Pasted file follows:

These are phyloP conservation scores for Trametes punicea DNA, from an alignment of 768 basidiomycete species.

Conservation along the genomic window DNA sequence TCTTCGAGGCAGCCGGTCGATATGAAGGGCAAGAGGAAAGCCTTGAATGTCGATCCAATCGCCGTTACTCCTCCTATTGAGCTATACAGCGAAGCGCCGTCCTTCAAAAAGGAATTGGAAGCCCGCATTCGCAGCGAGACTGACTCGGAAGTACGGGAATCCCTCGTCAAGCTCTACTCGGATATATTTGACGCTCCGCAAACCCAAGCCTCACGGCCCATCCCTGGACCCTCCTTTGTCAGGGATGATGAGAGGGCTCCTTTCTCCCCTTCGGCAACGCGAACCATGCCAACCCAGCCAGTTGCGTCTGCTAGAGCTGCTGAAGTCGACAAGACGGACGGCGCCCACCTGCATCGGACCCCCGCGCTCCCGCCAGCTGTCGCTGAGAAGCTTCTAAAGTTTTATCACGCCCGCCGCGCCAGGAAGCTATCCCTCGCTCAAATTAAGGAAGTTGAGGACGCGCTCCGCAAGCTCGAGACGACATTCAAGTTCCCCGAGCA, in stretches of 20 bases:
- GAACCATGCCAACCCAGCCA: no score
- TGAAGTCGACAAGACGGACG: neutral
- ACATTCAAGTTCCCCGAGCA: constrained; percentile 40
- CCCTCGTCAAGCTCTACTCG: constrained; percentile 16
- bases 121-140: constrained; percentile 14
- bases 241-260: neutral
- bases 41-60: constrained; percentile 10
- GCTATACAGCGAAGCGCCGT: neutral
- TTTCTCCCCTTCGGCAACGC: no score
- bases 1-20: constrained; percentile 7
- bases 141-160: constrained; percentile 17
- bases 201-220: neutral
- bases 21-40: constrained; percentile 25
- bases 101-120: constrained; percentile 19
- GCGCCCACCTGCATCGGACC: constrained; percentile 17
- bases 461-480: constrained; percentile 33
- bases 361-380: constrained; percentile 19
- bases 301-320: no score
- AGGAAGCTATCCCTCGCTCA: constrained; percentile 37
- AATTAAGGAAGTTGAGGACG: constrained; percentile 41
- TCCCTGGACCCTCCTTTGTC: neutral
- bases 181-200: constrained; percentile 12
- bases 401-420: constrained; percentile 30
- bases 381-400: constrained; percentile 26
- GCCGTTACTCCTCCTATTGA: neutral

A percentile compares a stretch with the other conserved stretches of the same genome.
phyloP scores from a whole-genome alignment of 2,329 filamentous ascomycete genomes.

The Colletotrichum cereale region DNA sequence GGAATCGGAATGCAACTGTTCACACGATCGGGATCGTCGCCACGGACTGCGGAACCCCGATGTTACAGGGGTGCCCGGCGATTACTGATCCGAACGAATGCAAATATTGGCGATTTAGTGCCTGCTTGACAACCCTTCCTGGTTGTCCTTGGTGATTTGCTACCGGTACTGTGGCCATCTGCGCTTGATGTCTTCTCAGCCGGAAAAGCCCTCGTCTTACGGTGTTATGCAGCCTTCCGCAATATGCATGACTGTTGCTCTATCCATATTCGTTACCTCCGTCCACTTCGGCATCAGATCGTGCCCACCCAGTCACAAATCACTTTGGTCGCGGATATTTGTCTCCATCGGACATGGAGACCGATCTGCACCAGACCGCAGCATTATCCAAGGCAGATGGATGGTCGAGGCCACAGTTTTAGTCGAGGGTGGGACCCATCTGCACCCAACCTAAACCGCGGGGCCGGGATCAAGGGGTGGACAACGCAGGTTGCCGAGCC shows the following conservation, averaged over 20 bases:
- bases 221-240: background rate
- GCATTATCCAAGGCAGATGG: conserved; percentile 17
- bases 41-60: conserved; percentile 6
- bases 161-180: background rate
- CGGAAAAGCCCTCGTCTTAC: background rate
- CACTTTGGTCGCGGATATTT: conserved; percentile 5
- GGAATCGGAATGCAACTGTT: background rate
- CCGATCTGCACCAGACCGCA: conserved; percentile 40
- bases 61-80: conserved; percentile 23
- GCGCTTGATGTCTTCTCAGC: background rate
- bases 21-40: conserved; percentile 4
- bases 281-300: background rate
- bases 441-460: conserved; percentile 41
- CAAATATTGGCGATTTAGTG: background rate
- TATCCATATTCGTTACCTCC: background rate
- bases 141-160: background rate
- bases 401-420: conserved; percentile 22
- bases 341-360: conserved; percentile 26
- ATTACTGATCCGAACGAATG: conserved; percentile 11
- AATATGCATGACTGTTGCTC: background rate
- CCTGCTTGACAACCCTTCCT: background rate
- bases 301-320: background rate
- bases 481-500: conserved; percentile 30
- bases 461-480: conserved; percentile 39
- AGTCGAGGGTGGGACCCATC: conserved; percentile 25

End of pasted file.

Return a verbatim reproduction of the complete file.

These are phyloP conservation scores for Trametes punicea DNA, from an alignment of 768 basidiomycete species.

Conservation along the genomic window DNA sequence TCTTCGAGGCAGCCGGTCGATATGAAGGGCAAGAGGAAAGCCTTGAATGTCGATCCAATCGCCGTTACTCCTCCTATTGAGCTATACAGCGAAGCGCCGTCCTTCAAAAAGGAATTGGAAGCCCGCATTCGCAGCGAGACTGACTCGGAAGTACGGGAATCCCTCGTCAAGCTCTACTCGGATATATTTGACGCTCCGCAAACCCAAGCCTCACGGCCCATCCCTGGACCCTCCTTTGTCAGGGATGATGAGAGGGCTCCTTTCTCCCCTTCGGCAACGCGAACCATGCCAACCCAGCCAGTTGCGTCTGCTAGAGCTGCTGAAGTCGACAAGACGGACGGCGCCCACCTGCATCGGACCCCCGCGCTCCCGCCAGCTGTCGCTGAGAAGCTTCTAAAGTTTTATCACGCCCGCCGCGCCAGGAAGCTATCCCTCGCTCAAATTAAGGAAGTTGAGGACGCGCTCCGCAAGCTCGAGACGACATTCAAGTTCCCCGAGCA, in stretches of 20 bases:
- GAACCATGCCAACCCAGCCA: no score
- TGAAGTCGACAAGACGGACG: neutral
- ACATTCAAGTTCCCCGAGCA: constrained; percentile 40
- CCCTCGTCAAGCTCTACTCG: constrained; percentile 16
- bases 121-140: constrained; percentile 14
- bases 241-260: neutral
- bases 41-60: constrained; percentile 10
- GCTATACAGCGAAGCGCCGT: neutral
- TTTCTCCCCTTCGGCAACGC: no score
- bases 1-20: constrained; percentile 7
- bases 141-160: constrained; percentile 17
- bases 201-220: neutral
- bases 21-40: constrained; percentile 25
- bases 101-120: constrained; percentile 19
- GCGCCCACCTGCATCGGACC: constrained; percentile 17
- bases 461-480: constrained; percentile 33
- bases 361-380: constrained; percentile 19
- bases 301-320: no score
- AGGAAGCTATCCCTCGCTCA: constrained; percentile 37
- AATTAAGGAAGTTGAGGACG: constrained; percentile 41
- TCCCTGGACCCTCCTTTGTC: neutral
- bases 181-200: constrained; percentile 12
- bases 401-420: constrained; percentile 30
- bases 381-400: constrained; percentile 26
- GCCGTTACTCCTCCTATTGA: neutral

A percentile compares a stretch with the other conserved stretches of the same genome.
phyloP scores from a whole-genome alignment of 2,329 filamentous ascomycete genomes.

The Colletotrichum cereale region DNA sequence GGAATCGGAATGCAACTGTTCACACGATCGGGATCGTCGCCACGGACTGCGGAACCCCGATGTTACAGGGGTGCCCGGCGATTACTGATCCGAACGAATGCAAATATTGGCGATTTAGTGCCTGCTTGACAACCCTTCCTGGTTGTCCTTGGTGATTTGCTACCGGTACTGTGGCCATCTGCGCTTGATGTCTTCTCAGCCGGAAAAGCCCTCGTCTTACGGTGTTATGCAGCCTTCCGCAATATGCATGACTGTTGCTCTATCCATATTCGTTACCTCCGTCCACTTCGGCATCAGATCGTGCCCACCCAGTCACAAATCACTTTGGTCGCGGATATTTGTCTCCATCGGACATGGAGACCGATCTGCACCAGACCGCAGCATTATCCAAGGCAGATGGATGGTCGAGGCCACAGTTTTAGTCGAGGGTGGGACCCATCTGCACCCAACCTAAACCGCGGGGCCGGGATCAAGGGGTGGACAACGCAGGTTGCCGAGCC shows the following conservation, averaged over 20 bases:
- bases 221-240: background rate
- GCATTATCCAAGGCAGATGG: conserved; percentile 17
- bases 41-60: conserved; percentile 6
- bases 161-180: background rate
- CGGAAAAGCCCTCGTCTTAC: background rate
- CACTTTGGTCGCGGATATTT: conserved; percentile 5
- GGAATCGGAATGCAACTGTT: background rate
- CCGATCTGCACCAGACCGCA: conserved; percentile 40
- bases 61-80: conserved; percentile 23
- GCGCTTGATGTCTTCTCAGC: background rate
- bases 21-40: conserved; percentile 4
- bases 281-300: background rate
- bases 441-460: conserved; percentile 41
- CAAATATTGGCGATTTAGTG: background rate
- TATCCATATTCGTTACCTCC: background rate
- bases 141-160: background rate
- bases 401-420: conserved; percentile 22
- bases 341-360: conserved; percentile 26
- ATTACTGATCCGAACGAATG: conserved; percentile 11
- AATATGCATGACTGTTGCTC: background rate
- CCTGCTTGACAACCCTTCCT: background rate
- bases 301-320: background rate
- bases 481-500: conserved; percentile 30
- bases 461-480: conserved; percentile 39
- AGTCGAGGGTGGGACCCATC: conserved; percentile 25